Cephalotaxus harringtonii / Japanese plum-yew

Charles Stanford, the Earl of Harrington; published by Robert Dighton Jr, hand-coloured etching, published June 1804
Charles Stanford, the Earl of Harrington; published by Robert Dighton Jr, hand-coloured etching, published June 1804

Cephalotaxus harringtonii, as described in 1974 by Siro Kitamura in Acta Phytotaxonomica et Geobotanica, 26th edition, is commonly known Japanese plum-yew or Cow's-tail pine; as well as イヌガヤ(Inugaya) in the Japanese language. It is the type-species of the Cephalotaxus genus.

This species has been in cultivation in Europe since 1829. Many modern horticulturists are familiar with this Japanese species, named in honor of Charles Stanhope, the 4th Earl of Harrington, one of the first to grow the plant in a European garden, at Elvaston, United Kingdom.

The Japanese plum-yew was first considered to be a yew when it was partially described by Thomas Andrew Knight in 1839 and as such was named Taxus harringtonii. It was then moved into the current genus by Philipp Franz von Siebold and Joseph Gerhard Zuccarini in 1846, but with a new specific name, making the new name Cephalotaxus drupacea. Some botanists consider C. koreana and C. sinensis to be synonymous with C. harringtonii.

This conifer is usually found under the name Cephalotaxus harringtonia, a name that violates the grammar rules of Botanical Latin and in 2012 was corrected to Cephalotaxus harringtonii. However, this opinion is still not universally accepted by taxonomists and therefore it is acceptable to use Cephalotaxus harringtonia until a definitive position has been agreed.


Description. Japanese Plum-yew is a an evergreen coniferous bush or small tree in the Cephalotaxaceae family. It grows to mature heights of 35 feet (10 m) tall with spreading branches and a broadly rounded crown.

  • Bark is gray, peeling longitudinally in thin strips.
  • New shoots remain green for 3 years after forming and have ribs at the leaf bases.
  • Foliar buds are green in color, with a globose shape and very small in size, measuring only 0.04 inch (1 mm) long.
  • One rank of leaves is present on either side of the shoot, rising above it and curving slightly inwards, forming a narrow V-shape somewhat akin to a dove's wings. The ranks are often vertical, but can be more flattened in shaded parts. Individual leaves are broadly linear in shape and measure about 2 inches (5 cm) long by 0.12 inch (3 mm) wide. They are abruptly pointed at the apex, leathery in texture and a bright matte yellowish-green on the upper-surface. The abaxial surface, or underside of the leaves, shows two broad, pale to silvery stomatal bands.
  • This species is dioecious and the male plants are typically densely covered with pairs of pollen cones that are pale cream in color, becoming brown with time, and globular in shape. They are borne on 0.08 to 0.16 inch (2 - 4 mm) stalks beneath each pair of leaves. Pollen is released from March until May.
  • Female plants have two pairs of knob-like globose flowers that appear on curved stalks at the bases of the shoots. Arils (seed cones) are obovoid in shape and measure 1 inch (2.5 cm) long by 0.6 inch (1.5 cm) wide. They have a smooth texture and pale green color with dark green stripes that turn brown when ripe.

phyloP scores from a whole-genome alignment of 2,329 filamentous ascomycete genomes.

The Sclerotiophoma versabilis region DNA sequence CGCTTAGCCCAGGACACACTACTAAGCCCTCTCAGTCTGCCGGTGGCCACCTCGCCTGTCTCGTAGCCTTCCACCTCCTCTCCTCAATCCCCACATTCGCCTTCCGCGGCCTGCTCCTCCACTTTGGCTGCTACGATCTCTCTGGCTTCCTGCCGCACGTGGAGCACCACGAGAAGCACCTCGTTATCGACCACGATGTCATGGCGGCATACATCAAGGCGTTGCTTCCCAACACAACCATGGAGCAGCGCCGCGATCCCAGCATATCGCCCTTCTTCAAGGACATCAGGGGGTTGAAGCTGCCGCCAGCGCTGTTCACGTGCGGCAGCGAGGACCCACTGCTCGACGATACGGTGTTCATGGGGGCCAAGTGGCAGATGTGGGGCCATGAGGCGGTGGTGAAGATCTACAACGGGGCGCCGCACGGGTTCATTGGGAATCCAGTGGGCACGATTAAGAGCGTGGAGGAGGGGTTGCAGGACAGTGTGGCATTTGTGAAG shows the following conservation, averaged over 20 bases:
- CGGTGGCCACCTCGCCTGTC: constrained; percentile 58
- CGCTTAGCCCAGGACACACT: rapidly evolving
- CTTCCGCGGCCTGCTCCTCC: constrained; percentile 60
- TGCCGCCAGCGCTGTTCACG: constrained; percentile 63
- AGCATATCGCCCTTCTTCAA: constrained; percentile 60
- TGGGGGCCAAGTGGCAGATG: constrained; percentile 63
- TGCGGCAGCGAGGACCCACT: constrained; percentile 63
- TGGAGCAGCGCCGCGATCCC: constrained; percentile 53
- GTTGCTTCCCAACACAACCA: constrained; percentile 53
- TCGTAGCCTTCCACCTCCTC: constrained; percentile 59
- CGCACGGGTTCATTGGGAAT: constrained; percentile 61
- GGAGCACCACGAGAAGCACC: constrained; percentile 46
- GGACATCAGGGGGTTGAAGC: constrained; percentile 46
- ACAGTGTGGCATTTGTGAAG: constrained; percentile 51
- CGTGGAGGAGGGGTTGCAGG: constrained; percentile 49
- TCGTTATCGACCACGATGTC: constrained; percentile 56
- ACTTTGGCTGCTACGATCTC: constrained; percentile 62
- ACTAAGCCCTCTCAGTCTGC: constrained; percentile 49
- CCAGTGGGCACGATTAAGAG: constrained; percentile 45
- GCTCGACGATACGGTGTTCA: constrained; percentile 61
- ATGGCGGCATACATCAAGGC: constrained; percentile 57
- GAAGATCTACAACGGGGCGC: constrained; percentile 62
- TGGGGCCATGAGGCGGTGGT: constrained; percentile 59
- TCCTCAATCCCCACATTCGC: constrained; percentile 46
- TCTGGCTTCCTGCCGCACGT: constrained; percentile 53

Distribution. This species is native to Japan— from Kyūshū in the south to Hokkaidō in the north. More specifically, it is found in Hondo in the Chiba Prefecture on Mount Kiyosumi, which is located in the Awa District within the Awa Province. It is also found in the Nagasaki Prefecture and the Hiroshima Prefecture where it thrives in partial shade on deep, rich soils.

Hardy to USDA Zone 7, cold hardiness limit between 0º to 10ºF (-17.7° and -12.2°C).

C. harringtonii has been in cultivation in the United Kingdom since 1829 and is infrequently encountered as a garden specimen. Of the several species that exist in the genus, the Japanese plum-yew is the one most often encountered in western gardens.

An Australian company, ChemGenex Pharmaceuticals Ltd., is developing a leukemia therapy called Omacetaxine derived from the leaves of this species.

Cephalotaxus harringtonii photographed at the Botanical Garden of Berlin
Photo by BotBin via Wikipedia
Cephalotaxus harringtonii planted in 1956 by Konrad Adenauer, then Chancellor of the Federal Republic of Germany, in the Botanical Gardens of Villa Taranto in Verbania, Italy.
Photo by Wolfgang Sauber via Wikipedia
Cephalotaxus harringtonii var. nana, seed cones, Aizu area, Fukushima pref., Japan
Photo by Qwert1234 via WIkipedia
Cephalotaxus harringtonii grüne Zapfen, Botanischer Garten Berlin
Photo by Gerhard Elsner via Wikipedia
Cephalotaxus harringtonii Real Jardín Botánico de Madrid
Photo by A. Barra via Wikipedia
Cephalotaxus harringtonii var. nana, Male cones, Aizu area, Fukushima pref., Japan
Photo by Qwert1234 via Wikipedia
Cephalotaxus harringtonii — detail of foliage and immature seed cone, at Cox Arboretum, Canton, Georgia.
Photo by Tom Cox
Cephalotaxus harringtonii — detail of foliage and mature seed cone, at Cox Arboretum, Canton, Georgia.
Photo by Tom Cox